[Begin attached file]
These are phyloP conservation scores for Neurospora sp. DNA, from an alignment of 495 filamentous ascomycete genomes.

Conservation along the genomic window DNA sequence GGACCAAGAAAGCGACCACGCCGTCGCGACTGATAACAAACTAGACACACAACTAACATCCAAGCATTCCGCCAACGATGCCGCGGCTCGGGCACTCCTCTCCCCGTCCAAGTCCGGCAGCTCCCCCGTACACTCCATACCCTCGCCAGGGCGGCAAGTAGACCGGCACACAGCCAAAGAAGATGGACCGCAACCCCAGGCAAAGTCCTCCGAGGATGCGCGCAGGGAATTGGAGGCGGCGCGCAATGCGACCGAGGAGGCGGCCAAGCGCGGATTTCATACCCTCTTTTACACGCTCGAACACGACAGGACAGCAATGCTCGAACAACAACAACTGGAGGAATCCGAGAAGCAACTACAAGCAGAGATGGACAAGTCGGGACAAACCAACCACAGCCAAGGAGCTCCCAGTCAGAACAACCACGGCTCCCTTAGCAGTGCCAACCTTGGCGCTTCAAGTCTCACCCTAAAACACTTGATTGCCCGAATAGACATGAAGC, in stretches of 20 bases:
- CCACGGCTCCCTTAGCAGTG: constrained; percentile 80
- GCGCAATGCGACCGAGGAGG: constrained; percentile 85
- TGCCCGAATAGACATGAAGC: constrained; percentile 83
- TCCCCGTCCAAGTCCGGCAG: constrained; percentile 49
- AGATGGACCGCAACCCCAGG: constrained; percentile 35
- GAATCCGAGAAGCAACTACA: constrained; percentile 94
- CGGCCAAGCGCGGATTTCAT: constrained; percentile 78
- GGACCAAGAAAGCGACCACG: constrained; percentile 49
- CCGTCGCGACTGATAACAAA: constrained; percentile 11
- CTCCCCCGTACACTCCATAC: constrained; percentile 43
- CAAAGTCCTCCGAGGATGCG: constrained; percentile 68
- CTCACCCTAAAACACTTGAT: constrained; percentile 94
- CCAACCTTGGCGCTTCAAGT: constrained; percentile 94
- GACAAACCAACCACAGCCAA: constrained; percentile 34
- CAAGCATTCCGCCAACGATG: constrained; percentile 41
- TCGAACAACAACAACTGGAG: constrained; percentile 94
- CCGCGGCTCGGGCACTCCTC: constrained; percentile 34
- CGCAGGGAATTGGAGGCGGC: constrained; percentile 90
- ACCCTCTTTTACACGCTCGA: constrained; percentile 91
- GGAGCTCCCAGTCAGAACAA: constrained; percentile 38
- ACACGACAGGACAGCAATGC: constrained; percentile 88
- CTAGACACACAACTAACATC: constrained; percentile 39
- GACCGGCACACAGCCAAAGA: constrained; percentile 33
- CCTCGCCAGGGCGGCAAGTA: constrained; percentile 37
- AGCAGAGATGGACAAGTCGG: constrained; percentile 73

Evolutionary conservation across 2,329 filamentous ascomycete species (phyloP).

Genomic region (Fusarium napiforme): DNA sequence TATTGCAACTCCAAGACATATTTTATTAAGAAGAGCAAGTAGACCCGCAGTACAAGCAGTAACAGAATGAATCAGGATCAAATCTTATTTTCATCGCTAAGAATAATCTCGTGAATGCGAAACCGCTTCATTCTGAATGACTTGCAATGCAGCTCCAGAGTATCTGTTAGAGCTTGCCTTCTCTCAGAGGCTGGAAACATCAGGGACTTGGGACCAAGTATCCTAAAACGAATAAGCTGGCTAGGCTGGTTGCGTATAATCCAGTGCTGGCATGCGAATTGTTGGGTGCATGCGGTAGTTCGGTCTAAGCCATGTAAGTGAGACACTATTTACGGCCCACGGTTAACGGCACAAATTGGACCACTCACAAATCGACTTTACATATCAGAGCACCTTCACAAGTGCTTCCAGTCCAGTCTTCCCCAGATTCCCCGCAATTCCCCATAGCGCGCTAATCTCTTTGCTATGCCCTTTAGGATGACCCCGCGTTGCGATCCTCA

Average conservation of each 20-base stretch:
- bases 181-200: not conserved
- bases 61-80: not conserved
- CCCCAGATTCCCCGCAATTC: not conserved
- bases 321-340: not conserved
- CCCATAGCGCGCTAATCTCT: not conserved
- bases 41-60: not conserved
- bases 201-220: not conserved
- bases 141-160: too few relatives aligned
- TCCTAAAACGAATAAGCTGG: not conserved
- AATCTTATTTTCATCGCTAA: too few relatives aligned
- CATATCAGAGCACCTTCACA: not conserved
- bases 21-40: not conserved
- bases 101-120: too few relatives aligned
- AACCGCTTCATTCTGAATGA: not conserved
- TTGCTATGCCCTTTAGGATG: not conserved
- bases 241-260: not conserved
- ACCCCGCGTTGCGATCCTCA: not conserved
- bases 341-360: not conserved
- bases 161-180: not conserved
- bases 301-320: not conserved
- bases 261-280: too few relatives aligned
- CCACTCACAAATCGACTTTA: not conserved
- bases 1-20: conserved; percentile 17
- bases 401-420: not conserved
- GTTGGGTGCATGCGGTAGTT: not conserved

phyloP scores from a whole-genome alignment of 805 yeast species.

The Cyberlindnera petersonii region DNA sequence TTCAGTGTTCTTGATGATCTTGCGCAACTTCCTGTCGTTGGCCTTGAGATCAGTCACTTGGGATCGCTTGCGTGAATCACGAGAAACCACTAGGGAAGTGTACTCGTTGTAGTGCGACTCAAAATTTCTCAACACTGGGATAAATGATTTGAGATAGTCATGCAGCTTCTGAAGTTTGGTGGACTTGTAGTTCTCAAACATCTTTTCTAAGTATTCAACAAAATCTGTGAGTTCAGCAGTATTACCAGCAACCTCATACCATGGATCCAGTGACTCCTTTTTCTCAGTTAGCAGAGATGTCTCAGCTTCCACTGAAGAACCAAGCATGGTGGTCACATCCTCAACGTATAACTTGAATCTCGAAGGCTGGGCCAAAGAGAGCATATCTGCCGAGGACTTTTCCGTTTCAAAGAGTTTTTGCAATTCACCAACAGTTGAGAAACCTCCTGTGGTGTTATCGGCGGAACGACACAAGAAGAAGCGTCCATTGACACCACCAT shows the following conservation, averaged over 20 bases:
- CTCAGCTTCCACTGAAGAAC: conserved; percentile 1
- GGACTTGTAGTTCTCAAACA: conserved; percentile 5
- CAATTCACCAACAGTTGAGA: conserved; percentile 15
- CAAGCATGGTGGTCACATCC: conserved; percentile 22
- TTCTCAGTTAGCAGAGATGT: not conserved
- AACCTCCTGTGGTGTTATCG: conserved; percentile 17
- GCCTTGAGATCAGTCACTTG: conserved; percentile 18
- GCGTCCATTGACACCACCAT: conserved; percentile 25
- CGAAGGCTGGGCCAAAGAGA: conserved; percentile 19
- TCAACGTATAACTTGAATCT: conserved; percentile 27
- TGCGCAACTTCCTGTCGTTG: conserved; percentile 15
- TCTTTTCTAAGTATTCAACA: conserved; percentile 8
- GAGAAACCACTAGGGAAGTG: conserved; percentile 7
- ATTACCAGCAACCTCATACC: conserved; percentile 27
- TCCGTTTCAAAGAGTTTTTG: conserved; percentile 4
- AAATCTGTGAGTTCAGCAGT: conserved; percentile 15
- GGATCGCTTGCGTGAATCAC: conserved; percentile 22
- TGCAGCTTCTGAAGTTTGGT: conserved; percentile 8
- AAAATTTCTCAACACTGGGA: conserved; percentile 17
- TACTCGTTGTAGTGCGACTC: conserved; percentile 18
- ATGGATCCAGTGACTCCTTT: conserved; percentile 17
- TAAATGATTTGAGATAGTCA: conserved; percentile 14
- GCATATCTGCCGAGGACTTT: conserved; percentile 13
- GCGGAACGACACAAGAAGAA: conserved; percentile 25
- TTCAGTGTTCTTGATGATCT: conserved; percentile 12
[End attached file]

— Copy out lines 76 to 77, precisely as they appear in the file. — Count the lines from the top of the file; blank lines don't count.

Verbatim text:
- AAAATTTCTCAACACTGGGA: conserved; percentile 17
- TACTCGTTGTAGTGCGACTC: conserved; percentile 18